Based on a very clever comedy by Claire Booth, wife of Time Publisher Henry Luce and later Ambassador to Italy. One of the surprises was an all-woman cast, novel in the 1930's. And although there were no men in the cast, most of the dialog was about them. The story is rather thin and depended on the fact that divorce, in the 1930's, was not only difficult but almost impossible in New York. Mrs. Stephen Haynes learns that her husband is seeing a salesgirl at Saks, and reluctantly divorces him, abetted by her friends, all of whom have romantic problems of their own. In the 1930's New York women who could afford it went to Nevada, where residency could be established quickly and divorce was relatively easy. The 1939 film, starring Norma Shearer, Paulette Goddard, Rosalind Russell, and Joan Crawford, was a hit. This one, with an even better looking cast, is definitely not, largely because someone tried to move a 1930's situation comedy into the present. Written by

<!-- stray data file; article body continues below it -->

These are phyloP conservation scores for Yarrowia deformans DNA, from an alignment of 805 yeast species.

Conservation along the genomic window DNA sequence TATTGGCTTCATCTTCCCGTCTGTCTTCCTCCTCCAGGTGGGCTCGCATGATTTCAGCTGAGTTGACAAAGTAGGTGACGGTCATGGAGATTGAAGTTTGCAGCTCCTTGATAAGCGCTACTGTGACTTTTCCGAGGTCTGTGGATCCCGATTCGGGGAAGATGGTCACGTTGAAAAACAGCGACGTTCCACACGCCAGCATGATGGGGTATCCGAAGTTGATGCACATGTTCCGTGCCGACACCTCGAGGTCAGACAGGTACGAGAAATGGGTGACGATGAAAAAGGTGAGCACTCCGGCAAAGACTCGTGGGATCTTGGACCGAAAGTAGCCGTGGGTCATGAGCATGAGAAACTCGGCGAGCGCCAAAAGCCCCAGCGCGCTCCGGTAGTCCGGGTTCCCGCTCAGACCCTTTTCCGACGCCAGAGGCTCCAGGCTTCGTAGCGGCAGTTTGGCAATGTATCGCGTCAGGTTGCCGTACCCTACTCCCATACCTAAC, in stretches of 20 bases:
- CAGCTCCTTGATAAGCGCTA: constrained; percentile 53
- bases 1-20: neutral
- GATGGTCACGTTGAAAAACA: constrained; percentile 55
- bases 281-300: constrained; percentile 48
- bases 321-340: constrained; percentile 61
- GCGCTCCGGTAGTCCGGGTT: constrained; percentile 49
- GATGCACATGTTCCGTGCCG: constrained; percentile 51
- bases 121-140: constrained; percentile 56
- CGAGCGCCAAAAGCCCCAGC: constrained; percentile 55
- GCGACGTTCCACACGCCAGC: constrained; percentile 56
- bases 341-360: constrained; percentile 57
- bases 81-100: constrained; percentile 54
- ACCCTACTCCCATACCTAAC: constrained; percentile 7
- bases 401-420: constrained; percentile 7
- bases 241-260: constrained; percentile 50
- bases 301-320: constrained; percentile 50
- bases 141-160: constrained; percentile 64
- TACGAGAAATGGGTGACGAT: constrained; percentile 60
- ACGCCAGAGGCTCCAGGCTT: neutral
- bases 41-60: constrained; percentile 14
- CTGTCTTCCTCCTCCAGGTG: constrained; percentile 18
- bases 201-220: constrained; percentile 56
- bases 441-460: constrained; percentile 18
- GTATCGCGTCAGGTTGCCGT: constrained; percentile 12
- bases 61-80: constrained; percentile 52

I really wish I had read everyone's review before going to see the movie... it was one of the most excruciating films that I've ever seen. I was ready to leave the theater 5 minutes into the movie; I should have followed my instinct. The movie offered nothing new or clever, it was boring and very cliché. I was surprised to find that it was directed by a woman! The characters did not represent any women that I know, they were boring, bitter and melodramatic. The movie was unrealistic and depressing and a waste of time and money. And the actors looked tired, poor make-up and hair styling. It was recently compared to the Sex and in the City movie; it was not even half as good. My suggestion, do not see this movie!
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